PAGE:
With Sen. Barack Obama looking to sweep tomorrow's Potomac primaries, Sen. Hillary Clinton unleashed powerful allies in Maryland yesterday for a strategic push aimed at traditional Democratic groups who have helped her in other states.
Former President Bill Clinton crisscrossed Maryland, calling his wife "the best change-maker I ever saw" during a speech at the Charlestown Retirement Community in Catonsville. Daughter Chelsea Clinton made appearances in Baltimore's Belvedere Square shopping district and later went to the University of Maryland, College Park.
The vigorous activity - intended to keep Clinton competitive in the hunt for delegates even if she loses the popular vote in Maryland, Virginia and the District of Columbia - illustrated the importance of tomorrow's regional contests in the presidential race.
If Obama wins all three Democratic primaries, he would continue momentum gained over the weekend, when he carried primaries and caucuses in Nebraska, Washington, Louisiana and the U.S. Virgin Islands.
The surge was continuing yesterday, as Obama won the Maine caucuses by a healthy margin. "Seems like everywhere we go, the longer we are in this race, the stronger we get," Obama said in an interview aired last night on CBS' 60 Minutes.
On the Republican side, Arizona Sen. John McCain hopes to further solidify his front-runner status by defeating former Arkansas Gov. Mike Huckabee.
While the Mid-Atlantic states appear unlikely to provide the firewall that Clinton sorely needs, the campaign competed aggressively across the region yesterday.
Bill Clinton told a crowd of 300 at the retirement community that his wife's quarter-century of experience in health care, education and other areas should not be discounted.
"You can believe that we just have to try something new, and that everybody who made good things happen and stopped bad things from happening in the last 10 or 15 years is somehow disabled from being a part of that change," he said. "Or you can believe America is a place of constant new beginnings, where you need people who know how to make change to have it happen."
In College Park, Chelsea Clinton was asked about the Obama surge and responded that she was "really proud of the broad base of support that my mom also has inspired."
After last week's Super Tuesday contests, Clinton and Obama remain close in the number of delegates needed for the nomination, although Obama's campaign manager, David Plouffe, noted after the Maine caucus victory that the Illinois senator picked up 57 additional pledged delegates since Super Tuesday. Still, the Democratic battle could drag on for months and could be decided by the top elected officials and party leaders, known as superdelegates.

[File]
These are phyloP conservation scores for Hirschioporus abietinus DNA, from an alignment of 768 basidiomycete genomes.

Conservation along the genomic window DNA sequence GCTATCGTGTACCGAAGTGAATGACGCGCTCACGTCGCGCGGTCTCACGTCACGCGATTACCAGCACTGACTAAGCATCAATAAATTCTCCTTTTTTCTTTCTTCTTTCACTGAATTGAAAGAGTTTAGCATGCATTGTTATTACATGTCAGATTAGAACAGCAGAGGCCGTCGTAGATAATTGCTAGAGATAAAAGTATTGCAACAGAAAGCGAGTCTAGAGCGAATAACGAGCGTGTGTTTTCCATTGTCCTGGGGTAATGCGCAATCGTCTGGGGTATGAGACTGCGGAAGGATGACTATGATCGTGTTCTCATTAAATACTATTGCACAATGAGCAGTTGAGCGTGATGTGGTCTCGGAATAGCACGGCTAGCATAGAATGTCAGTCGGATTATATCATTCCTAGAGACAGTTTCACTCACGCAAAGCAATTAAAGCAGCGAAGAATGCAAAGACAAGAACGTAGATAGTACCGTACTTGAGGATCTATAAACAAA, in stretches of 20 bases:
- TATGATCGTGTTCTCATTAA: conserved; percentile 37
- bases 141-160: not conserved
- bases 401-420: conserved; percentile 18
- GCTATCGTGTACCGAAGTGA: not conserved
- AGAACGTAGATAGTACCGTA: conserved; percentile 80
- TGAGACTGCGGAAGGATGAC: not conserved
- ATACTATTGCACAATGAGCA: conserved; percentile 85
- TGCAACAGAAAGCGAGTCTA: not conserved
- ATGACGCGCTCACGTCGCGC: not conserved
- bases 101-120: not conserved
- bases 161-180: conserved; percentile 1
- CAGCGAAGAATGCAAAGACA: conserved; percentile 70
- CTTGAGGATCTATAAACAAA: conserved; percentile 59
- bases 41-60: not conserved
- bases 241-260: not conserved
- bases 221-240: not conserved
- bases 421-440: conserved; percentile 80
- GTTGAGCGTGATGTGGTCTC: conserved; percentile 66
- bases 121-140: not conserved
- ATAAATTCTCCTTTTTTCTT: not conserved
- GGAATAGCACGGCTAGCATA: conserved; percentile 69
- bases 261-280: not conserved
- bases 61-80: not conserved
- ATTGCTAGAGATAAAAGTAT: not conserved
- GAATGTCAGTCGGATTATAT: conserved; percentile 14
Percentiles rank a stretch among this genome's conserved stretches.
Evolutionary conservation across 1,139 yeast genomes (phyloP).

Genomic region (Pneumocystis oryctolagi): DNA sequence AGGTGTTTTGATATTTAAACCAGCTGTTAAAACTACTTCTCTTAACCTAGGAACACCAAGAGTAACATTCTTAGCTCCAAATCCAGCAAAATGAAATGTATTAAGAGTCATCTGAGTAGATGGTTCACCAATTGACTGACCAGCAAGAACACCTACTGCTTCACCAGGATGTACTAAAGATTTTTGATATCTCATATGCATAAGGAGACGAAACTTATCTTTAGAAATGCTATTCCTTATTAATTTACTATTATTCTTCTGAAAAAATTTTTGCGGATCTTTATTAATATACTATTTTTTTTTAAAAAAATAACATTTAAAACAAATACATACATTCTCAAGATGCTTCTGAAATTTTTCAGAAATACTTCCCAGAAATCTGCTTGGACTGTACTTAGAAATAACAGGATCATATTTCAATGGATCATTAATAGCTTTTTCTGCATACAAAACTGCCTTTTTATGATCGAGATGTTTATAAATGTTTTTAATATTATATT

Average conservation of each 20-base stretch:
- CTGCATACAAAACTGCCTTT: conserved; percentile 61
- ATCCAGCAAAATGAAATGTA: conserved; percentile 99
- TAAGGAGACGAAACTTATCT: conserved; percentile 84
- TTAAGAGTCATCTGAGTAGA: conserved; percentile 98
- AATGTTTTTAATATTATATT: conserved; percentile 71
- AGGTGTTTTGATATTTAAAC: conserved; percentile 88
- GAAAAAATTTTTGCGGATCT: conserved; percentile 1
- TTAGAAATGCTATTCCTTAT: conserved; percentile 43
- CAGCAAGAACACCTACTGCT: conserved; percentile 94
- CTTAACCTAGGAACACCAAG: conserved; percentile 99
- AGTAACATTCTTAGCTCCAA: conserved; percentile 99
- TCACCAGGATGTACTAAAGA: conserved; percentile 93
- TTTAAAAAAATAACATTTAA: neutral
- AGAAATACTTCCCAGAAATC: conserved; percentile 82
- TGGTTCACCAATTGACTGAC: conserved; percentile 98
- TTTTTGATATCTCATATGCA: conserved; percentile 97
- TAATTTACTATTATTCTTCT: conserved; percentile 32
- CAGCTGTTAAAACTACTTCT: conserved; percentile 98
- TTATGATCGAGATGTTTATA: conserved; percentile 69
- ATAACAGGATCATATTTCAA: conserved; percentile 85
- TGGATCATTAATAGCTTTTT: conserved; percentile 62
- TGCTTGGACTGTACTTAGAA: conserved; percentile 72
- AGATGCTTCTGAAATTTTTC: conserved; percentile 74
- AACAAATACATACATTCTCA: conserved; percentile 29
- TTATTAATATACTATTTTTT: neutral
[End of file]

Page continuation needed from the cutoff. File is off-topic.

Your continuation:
The Clinton campaign is showing the more immediate effects of the protracted struggle. The campaign announced a shake-up yesterday, with Patti Solis Doyle out as manager, replaced by Clinton's former chief of staff in the White House, Maggie Williams.
The move comes as Clinton has struggled to match Obama in recent fundraising and is facing several weeks of possibly poor results before the March 4 primaries in Texas and Ohio, where the campaign feels it is strong.
Solis Doyle "has done an extraordinary job in getting us to this point - within reach of the nomination," Clinton said in a statement yesterday.
Obama allies sounded optimistic about their prospects this week. They boasted of their army of 3,000 volunteers and said that Obama's scheduled appearances today at rallies in College Park and Baltimore should draw overflow crowds.
"There is an excitement in the air that I have not seen in my 25 years in public office," Rep. Elijah E. Cummings, the Baltimore Democrat who is co-chairman of Obama's Maryland campaign, said in a conference call with reporters before heading to a Cambridge rally. Obama's extensive organization in Maryland has reached a "crescendo," said Attorney General Douglas F. Gansler, another campaign co-chairman, who said volunteers are working from 10 local offices to make phone calls and drop fliers on doorsteps.
"We feel pretty good about all three of these contests," Obama's deputy campaign manager, Steve Hildebrand, told reporters. "We are also quite nervous about them."
According to the Web site RealClearPolitics, Obama had an average lead of 21 percentage points over Clinton in the three most recent Maryland polls. Among Republican voters, McCain was up by more than 30 percentage points in the polls, which have been inaccurate during this election season.
Obama's strength in the region is coming in large measure from black voters.
Blacks make up 29 percent of Maryland's population and could constitute 40 percent or more of the Democratic vote. Obama has gained the support of eight out of 10 black voters in recent primaries, polls show.
Maryland Gov. Martin O'Malley, a Clinton supporter, dismissed yesterday concerns that a nominee who was not the choice of so many black voters would be bad for the Democratic Party.